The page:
Volkswind Project Approved in Jefferson County
November 21, 2013
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  • A second wind power project received a special use permit in Jefferson County on Tuesday, after the Board of Commissioners unanimously approved plans submitted by Volkswind USA.

    The new 45-turbine wind farm will be located between Jansen and Harbine along Highway 136 in the eastern portion of Jefferson County.

    All but six turbines are planned for the north side of the highway.

    Volkswind USA president Jeff Wagner said the area is above average in wind power potential.

    “In general, the wind resource at the project area is certainly commercially adequate and I would say above average, with respect to the general wind resource in the U.S.,” Wagner said. “It’s an excellent location.”

    The proposed 99-megawatt wind farm has not yet found a buyer for its electricity, and no timeline for construction has been announced. Wagner said Volkswind is still deciding between turbine suppliers for the project.

    The wind farm — currently unnamed — was originally planned as 43 turbines and seven alternative sites, Jefferson County zoning administrator John McKee said, but a state law regulating towers near airports helped shape the project into the current 45-tower plans.

    “We had five towers of the 43 that fell into an area where they were too tall near a proposed runway for the Fairbury airport,” McKee said. “And even though it was a proposed runway, we had to move the sites.”

    Volkswind also moved some towers in the project to respect the horizons visible from the Homestead National Monument of America.

    Park Superintendent Mark Engler said it is part of the mission of the National Park Service, created after the Organic Act of 1916, to “conserve the scenery and the natural and historic objects and the wild life therein” of the 401 national parks in the system.

    Development to the north of the Homestead, particularly the Pioneer Acres neighborhood and factories along West Hickory Road, occurred before the Homestead could secure easements for scenic views. In the 1980s, the Homestead purchased 4,200 acres of scenic easements to the south and west of the monument, Engler said.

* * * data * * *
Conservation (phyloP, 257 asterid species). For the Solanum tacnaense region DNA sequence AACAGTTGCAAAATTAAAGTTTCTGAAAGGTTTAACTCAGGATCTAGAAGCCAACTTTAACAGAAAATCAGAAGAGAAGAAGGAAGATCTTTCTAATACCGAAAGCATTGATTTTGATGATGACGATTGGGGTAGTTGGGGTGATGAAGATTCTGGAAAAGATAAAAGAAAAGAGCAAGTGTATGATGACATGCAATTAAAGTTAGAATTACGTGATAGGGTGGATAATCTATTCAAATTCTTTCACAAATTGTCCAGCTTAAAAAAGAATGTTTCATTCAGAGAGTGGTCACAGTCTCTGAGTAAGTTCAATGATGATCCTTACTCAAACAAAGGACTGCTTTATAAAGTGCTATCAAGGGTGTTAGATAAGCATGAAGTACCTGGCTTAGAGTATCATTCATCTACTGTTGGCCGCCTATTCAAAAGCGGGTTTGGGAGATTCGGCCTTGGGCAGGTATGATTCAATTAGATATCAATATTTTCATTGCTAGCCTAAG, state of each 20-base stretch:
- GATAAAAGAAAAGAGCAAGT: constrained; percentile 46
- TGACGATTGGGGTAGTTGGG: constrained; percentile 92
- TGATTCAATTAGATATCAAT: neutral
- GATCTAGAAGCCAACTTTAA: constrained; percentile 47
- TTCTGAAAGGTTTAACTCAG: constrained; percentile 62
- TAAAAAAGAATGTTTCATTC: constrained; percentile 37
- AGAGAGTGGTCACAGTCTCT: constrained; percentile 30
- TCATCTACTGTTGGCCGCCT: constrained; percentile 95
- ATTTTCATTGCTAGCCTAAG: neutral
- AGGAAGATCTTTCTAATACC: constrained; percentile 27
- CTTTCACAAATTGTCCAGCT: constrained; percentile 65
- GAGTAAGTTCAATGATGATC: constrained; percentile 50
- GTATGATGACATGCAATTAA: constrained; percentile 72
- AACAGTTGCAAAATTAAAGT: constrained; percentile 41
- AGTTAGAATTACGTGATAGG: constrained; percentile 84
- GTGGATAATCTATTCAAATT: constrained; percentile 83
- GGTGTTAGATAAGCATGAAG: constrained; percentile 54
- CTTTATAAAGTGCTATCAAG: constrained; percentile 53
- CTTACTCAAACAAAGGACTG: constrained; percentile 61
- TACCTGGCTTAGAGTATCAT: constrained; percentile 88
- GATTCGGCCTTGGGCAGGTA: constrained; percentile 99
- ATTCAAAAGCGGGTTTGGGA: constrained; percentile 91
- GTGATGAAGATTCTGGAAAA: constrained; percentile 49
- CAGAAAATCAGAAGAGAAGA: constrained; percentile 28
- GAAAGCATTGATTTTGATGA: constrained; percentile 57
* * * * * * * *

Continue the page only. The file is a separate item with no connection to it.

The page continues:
“This goes back to our founding principles,” Engler said. “While we in Gage County may take the Homestead for granted because we live next to it, it is a special place and we want to protect its scenic views.”

    In September, Volkswind measured views and elevations from four places at the monument — the Heritage Center, the Freeman School, Daniel Freeman’s grave site and the end of the living wall near the Heritage Center — and adjusted the locations of its wind towers accordingly.

    Wagner said Volkswind wanted to be good neighbors with the project.

    “We always have to consider the view shed impact in any location,” Wagner said. “The community has to be behind the project and in support of the project and be comfortable with the view shed aspects.”

    “The Homestead monument is a key member of the community and so we take their concerns seriously.”

    The Volkswind project is also expected to have a positive economic impact on the local area, Wagner said.

    First, Nebraska law calls for a nameplate tax for wind power, meaning for every megawatt produced, a total of $3,500 is paid directly to the county. Wagner also expects landowners living within the project to prosper from leases paid for the turbine sites.

    “It will be significant especially considering the small footprint and occupied land for the turbines,” Wagner said. “You can still farm around them or graze around them and use the access roads to them.”

    Jefferson County board chairman Michael Dux said the county is pleased with the progress to date. Of the 15 people who attended Tuesday’s hearing, Dux said three spoke in favor and two spoke against the project.

    “We’re pleased with what’s going on,” Dux said. “It certainly adds to the tax base of the county.”

    Before construction begins, Volkswind will need to secure building permits from the county.

    Earlier this year, NextEra Energy Resources obtained special use permits from both Jefferson and Gage counties. Work began to a 44-turbine wind farm this summer and was completed this fall.